Early on December 15th the BBC News website published a report titled “Lebanon crisis: Dozens hurt as police and protesters clash in Beirut” on its ‘Middle East’ page.
Here is how the BBC described what happened in Lebanon the previous day:
“Clashes between riot police and anti-government protesters in the Lebanese capital, Beirut, have left dozens of people wounded, witnesses say.
The violence began as demonstrators, who had been attacked during a sit-in by masked counter-protesters, tried to move into a square near parliament.
Police fired tear gas and rubber bullets, while protesters threw stones. At least 20 officers were also wounded.” [emphasis added]
“The trouble started Saturday when dozens of men, some wearing masks, threw stones and firecrackers at security forces on one edge of the protest camp in central Beirut. They were supporters of the Shiite Hezbollah and Amal groups, angered by some of the criticism of their leaders by anti-government protesters.
It was the second time this week the groups tried to attack the protest camp.”
Deutsche Welle reported that:
“The clashes were sparked Saturday afternoon when an anti-government protest camp in central Beirut was raided by a group of Hezbollah and Amal supporters opposed to the anti-government protest movement.
Security forces intervened, firing teargas to disperse the men who attacked the camp with stones and firecrackers. […]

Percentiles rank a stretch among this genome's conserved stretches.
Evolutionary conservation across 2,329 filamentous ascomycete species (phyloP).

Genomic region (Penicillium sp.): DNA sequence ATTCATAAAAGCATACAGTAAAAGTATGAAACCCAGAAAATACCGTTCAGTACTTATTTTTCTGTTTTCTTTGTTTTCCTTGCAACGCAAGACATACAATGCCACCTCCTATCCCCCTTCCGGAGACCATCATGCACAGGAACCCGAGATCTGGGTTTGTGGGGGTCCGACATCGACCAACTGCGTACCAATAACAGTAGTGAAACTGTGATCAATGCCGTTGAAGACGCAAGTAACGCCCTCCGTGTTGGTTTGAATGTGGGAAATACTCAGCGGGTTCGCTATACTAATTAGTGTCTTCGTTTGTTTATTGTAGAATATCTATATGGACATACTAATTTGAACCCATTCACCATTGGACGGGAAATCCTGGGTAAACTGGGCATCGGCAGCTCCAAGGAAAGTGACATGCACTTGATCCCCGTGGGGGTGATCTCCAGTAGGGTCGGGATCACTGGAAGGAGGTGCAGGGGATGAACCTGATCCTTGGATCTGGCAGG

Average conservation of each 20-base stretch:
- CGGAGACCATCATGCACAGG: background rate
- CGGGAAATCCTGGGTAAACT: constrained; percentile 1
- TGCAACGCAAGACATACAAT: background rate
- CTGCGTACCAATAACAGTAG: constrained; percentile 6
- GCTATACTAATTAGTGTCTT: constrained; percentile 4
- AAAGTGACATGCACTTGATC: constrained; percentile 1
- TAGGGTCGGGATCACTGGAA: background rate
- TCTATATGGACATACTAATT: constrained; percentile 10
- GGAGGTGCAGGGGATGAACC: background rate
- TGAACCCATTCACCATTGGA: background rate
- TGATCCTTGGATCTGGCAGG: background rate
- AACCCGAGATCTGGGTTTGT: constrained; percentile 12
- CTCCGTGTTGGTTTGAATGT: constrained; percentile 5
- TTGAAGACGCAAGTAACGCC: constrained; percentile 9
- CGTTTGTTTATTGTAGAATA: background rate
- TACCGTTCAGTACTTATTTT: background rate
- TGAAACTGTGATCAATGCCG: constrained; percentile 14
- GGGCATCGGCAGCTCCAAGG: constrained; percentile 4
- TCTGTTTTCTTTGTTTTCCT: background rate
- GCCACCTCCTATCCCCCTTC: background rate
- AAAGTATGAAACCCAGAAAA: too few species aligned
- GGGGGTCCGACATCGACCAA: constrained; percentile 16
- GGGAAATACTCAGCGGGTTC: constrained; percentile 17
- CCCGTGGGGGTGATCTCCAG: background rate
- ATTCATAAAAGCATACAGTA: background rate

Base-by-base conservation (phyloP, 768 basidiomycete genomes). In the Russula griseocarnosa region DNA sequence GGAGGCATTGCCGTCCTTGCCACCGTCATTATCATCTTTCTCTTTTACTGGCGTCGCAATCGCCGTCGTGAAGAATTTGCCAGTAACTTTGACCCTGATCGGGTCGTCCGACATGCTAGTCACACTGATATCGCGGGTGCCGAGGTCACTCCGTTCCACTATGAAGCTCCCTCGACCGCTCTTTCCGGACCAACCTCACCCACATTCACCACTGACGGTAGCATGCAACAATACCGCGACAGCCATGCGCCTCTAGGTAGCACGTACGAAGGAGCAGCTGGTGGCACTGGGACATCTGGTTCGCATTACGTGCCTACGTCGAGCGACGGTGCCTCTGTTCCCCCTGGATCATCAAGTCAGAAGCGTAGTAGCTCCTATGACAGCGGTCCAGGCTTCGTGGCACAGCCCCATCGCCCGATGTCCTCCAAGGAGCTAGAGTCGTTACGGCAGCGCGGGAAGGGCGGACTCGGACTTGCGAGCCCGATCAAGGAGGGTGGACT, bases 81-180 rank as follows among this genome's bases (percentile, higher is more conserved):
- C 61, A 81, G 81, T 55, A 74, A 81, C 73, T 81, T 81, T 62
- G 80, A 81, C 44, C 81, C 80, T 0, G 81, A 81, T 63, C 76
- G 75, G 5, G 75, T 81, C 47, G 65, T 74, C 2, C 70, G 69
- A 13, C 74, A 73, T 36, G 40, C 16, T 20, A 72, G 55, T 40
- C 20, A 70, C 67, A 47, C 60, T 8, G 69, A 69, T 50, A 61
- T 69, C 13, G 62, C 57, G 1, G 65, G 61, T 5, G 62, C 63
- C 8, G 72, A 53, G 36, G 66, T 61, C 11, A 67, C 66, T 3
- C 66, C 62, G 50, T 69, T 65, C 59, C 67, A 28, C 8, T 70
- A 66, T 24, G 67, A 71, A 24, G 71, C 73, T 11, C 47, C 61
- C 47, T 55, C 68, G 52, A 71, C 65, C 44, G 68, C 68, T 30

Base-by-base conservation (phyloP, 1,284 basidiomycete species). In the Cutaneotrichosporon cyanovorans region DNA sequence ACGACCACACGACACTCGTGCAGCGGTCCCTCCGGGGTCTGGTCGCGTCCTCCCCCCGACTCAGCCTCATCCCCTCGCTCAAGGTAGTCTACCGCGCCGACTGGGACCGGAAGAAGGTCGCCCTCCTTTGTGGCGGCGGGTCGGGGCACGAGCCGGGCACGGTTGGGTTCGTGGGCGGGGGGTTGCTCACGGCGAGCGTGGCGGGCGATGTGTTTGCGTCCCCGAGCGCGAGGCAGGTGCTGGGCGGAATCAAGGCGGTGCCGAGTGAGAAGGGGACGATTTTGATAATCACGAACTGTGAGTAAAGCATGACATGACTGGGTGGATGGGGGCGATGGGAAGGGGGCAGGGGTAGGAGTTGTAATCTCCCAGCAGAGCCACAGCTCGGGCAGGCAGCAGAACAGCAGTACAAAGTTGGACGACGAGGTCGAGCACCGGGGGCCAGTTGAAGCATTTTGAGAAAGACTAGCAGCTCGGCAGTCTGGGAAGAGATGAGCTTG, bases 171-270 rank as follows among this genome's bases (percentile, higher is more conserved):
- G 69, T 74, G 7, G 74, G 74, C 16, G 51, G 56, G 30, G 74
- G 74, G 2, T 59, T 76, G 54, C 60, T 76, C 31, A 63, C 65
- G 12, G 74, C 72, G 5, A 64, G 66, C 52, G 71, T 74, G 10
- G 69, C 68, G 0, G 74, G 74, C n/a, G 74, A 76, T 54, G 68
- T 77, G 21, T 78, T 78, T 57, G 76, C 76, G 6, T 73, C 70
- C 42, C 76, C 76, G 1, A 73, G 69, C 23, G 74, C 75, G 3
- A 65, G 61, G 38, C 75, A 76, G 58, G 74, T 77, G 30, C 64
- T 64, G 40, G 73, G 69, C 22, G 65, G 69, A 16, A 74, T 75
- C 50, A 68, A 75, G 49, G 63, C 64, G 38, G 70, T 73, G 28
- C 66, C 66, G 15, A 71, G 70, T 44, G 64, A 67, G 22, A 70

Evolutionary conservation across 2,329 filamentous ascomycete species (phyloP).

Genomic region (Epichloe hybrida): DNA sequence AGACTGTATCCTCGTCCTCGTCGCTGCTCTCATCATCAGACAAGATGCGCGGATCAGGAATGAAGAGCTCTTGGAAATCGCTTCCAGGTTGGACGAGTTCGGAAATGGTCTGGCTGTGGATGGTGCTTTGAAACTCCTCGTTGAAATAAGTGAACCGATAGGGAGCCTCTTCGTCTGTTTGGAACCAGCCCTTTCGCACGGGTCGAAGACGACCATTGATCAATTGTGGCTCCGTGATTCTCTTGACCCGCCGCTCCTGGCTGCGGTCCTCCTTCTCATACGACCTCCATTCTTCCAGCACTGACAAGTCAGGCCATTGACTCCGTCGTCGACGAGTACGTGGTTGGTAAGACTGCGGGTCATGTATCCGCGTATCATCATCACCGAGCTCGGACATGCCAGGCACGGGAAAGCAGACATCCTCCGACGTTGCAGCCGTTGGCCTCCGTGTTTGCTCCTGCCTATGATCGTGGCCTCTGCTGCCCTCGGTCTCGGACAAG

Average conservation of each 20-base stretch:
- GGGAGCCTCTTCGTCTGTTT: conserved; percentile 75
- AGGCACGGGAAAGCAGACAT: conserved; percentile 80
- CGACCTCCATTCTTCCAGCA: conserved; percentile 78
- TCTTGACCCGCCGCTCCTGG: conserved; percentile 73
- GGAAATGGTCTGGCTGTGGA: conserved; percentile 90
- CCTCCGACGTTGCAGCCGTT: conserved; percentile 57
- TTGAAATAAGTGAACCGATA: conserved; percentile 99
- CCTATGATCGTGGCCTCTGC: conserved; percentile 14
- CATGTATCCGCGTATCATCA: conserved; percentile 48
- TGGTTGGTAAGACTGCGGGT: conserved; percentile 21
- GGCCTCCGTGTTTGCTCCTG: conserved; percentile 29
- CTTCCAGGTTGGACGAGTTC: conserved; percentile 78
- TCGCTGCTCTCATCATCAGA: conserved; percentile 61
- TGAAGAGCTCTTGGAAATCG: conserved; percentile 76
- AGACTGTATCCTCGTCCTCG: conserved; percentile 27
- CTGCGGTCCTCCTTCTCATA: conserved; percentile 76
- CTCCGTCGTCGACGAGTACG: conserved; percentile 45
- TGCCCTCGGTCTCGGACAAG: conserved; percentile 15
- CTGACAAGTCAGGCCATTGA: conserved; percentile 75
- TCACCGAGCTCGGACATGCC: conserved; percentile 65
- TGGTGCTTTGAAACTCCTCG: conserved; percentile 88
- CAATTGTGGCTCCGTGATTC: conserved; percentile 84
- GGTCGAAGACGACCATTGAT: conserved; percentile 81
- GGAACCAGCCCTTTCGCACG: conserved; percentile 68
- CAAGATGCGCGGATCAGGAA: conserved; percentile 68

Shiite Amal and Hezbollah are partners in Lebanon’s cross-sectarian government, and supporters of Hezbollah and Amal have attacked anti-government protest camps in several cities in recent weeks, angered by demonstrators’ criticism of their leaders.”
The Times of Israel’s report states:
“The violence Saturday started when young men from a neighborhood known as a stronghold for supporters of the Shiite Amal and Hezbollah groups attacked the epicenter of anti-government protests, chanting “Shiite, Shiite.”
It was the second time this week that pro-Hezbollah and Amal supporters tried to attack the protest camp, angered by demonstrators’ criticism of their leaders.”
So while other media outlets were perfectly capable of informing their readers to which factions those “masked counter-protesters” belonged and what part they played in instigating the violence in Beirut, the BBC carefully avoided any mention of the words Hizballah and Amal – thereby concealing an important part of the story from its audiences and from its permanent public record.